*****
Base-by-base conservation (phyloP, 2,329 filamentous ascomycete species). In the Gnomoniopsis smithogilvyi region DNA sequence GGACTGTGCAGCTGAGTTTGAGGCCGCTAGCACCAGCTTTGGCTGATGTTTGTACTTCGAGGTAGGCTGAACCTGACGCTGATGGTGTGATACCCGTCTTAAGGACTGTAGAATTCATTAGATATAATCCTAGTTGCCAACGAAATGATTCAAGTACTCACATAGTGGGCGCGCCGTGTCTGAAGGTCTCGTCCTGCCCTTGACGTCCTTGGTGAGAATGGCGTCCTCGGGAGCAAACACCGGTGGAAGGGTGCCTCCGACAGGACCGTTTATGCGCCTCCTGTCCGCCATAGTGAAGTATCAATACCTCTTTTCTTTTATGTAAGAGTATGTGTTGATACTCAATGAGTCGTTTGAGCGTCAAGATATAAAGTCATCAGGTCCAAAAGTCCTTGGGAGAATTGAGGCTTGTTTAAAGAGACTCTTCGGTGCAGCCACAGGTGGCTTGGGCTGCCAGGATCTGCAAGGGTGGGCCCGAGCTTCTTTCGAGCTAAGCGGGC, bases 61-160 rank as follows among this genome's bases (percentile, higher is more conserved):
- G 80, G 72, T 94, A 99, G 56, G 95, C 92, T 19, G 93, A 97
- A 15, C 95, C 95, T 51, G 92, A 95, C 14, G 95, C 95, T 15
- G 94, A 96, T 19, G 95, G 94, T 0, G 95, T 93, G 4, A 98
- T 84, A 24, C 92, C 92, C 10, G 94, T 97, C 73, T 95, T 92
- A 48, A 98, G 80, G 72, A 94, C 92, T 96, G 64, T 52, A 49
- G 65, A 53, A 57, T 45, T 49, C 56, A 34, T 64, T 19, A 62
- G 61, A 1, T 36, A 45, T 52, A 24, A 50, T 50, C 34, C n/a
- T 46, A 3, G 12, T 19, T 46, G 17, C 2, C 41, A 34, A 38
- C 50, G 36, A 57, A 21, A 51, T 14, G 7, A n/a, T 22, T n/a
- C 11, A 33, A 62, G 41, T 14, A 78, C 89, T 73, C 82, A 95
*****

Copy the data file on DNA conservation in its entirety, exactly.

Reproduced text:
Base-by-base conservation (phyloP, 2,329 filamentous ascomycete species). In the Gnomoniopsis smithogilvyi region DNA sequence GGACTGTGCAGCTGAGTTTGAGGCCGCTAGCACCAGCTTTGGCTGATGTTTGTACTTCGAGGTAGGCTGAACCTGACGCTGATGGTGTGATACCCGTCTTAAGGACTGTAGAATTCATTAGATATAATCCTAGTTGCCAACGAAATGATTCAAGTACTCACATAGTGGGCGCGCCGTGTCTGAAGGTCTCGTCCTGCCCTTGACGTCCTTGGTGAGAATGGCGTCCTCGGGAGCAAACACCGGTGGAAGGGTGCCTCCGACAGGACCGTTTATGCGCCTCCTGTCCGCCATAGTGAAGTATCAATACCTCTTTTCTTTTATGTAAGAGTATGTGTTGATACTCAATGAGTCGTTTGAGCGTCAAGATATAAAGTCATCAGGTCCAAAAGTCCTTGGGAGAATTGAGGCTTGTTTAAAGAGACTCTTCGGTGCAGCCACAGGTGGCTTGGGCTGCCAGGATCTGCAAGGGTGGGCCCGAGCTTCTTTCGAGCTAAGCGGGC, bases 61-160 rank as follows among this genome's bases (percentile, higher is more conserved):
- G 80, G 72, T 94, A 99, G 56, G 95, C 92, T 19, G 93, A 97
- A 15, C 95, C 95, T 51, G 92, A 95, C 14, G 95, C 95, T 15
- G 94, A 96, T 19, G 95, G 94, T 0, G 95, T 93, G 4, A 98
- T 84, A 24, C 92, C 92, C 10, G 94, T 97, C 73, T 95, T 92
- A 48, A 98, G 80, G 72, A 94, C 92, T 96, G 64, T 52, A 49
- G 65, A 53, A 57, T 45, T 49, C 56, A 34, T 64, T 19, A 62
- G 61, A 1, T 36, A 45, T 52, A 24, A 50, T 50, C 34, C n/a
- T 46, A 3, G 12, T 19, T 46, G 17, C 2, C 41, A 34, A 38
- C 50, G 36, A 57, A 21, A 51, T 14, G 7, A n/a, T 22, T n/a
- C 11, A 33, A 62, G 41, T 14, A 78, C 89, T 73, C 82, A 95